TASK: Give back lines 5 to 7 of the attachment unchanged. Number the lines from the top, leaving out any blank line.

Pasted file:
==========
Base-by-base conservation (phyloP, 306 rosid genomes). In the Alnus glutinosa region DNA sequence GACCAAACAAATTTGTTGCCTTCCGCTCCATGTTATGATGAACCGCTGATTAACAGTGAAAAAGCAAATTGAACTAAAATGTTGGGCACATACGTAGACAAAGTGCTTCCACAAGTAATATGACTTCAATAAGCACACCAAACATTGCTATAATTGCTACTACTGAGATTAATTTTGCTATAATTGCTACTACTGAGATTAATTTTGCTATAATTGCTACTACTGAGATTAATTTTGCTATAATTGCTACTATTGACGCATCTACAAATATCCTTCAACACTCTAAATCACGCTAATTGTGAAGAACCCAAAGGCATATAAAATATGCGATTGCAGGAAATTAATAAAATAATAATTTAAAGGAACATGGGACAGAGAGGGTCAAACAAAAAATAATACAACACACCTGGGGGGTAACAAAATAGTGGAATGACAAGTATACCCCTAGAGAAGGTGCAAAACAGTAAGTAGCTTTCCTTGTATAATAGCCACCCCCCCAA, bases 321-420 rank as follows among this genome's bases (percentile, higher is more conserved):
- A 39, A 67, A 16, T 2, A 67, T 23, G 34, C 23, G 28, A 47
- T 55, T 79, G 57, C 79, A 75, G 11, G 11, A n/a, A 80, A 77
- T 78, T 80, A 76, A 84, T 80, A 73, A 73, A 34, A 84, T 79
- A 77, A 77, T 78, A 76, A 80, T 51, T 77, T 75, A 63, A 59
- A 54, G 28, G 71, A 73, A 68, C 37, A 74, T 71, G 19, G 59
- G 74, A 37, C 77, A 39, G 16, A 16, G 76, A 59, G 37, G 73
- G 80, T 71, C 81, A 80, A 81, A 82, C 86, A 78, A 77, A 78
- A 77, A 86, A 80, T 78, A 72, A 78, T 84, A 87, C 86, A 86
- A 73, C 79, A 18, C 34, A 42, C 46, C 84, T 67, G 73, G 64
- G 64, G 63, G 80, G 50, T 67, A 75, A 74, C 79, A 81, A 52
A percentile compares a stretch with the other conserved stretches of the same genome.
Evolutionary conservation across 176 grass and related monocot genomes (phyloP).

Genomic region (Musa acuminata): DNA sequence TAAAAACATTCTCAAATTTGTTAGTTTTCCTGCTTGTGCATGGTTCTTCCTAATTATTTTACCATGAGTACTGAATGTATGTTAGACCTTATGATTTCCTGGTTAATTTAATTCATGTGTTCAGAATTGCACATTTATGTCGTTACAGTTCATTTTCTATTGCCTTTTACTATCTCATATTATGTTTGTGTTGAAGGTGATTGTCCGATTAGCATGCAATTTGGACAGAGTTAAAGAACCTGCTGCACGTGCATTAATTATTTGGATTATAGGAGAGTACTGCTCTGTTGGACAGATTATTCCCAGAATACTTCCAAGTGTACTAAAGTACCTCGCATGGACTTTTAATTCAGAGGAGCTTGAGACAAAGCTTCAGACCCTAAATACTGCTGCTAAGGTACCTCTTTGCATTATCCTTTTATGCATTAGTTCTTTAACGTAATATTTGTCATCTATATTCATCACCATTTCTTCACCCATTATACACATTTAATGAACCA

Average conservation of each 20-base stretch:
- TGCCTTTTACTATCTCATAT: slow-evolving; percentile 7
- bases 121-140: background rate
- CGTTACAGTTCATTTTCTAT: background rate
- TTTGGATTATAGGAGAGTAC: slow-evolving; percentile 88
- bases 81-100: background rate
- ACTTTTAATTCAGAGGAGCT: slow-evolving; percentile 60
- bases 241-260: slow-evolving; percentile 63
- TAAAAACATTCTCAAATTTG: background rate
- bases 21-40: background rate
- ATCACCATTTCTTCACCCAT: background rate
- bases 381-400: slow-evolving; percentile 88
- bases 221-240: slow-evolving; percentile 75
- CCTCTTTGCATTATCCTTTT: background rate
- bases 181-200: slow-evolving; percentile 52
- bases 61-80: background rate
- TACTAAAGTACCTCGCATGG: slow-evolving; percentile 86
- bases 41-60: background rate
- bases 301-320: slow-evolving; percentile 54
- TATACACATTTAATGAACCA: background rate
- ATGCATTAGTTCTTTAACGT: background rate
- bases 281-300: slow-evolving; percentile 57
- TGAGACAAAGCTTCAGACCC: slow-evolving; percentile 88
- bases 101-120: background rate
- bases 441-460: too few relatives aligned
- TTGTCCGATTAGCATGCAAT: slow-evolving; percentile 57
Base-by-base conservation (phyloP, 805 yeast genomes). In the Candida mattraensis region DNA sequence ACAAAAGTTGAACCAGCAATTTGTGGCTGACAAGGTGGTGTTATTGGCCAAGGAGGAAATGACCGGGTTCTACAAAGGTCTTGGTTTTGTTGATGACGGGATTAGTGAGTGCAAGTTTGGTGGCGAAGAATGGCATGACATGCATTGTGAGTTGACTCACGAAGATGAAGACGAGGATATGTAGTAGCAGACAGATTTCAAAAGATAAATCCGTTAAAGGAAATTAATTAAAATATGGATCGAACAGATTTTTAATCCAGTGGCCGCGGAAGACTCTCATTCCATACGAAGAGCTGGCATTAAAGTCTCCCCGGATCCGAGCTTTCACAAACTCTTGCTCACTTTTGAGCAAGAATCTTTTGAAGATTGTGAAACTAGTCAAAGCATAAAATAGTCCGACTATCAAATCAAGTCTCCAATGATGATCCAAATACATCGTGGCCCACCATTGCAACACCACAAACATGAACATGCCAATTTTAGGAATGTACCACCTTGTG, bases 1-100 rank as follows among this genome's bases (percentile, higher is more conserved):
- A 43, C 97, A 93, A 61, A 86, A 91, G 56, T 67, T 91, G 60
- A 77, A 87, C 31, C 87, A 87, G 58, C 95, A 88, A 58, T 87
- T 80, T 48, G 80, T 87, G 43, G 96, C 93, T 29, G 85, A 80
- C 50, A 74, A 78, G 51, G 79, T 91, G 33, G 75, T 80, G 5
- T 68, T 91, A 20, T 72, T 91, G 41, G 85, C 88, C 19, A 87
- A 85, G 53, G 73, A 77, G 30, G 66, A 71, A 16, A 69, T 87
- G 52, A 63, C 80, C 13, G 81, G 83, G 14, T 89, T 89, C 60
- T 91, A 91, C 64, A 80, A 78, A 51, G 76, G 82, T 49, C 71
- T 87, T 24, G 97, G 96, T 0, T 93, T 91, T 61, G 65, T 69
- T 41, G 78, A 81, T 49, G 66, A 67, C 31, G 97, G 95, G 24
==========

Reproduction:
- A 77, A 77, T 78, A 76, A 80, T 51, T 77, T 75, A 63, A 59
- A 54, G 28, G 71, A 73, A 68, C 37, A 74, T 71, G 19, G 59
- G 74, A 37, C 77, A 39, G 16, A 16, G 76, A 59, G 37, G 73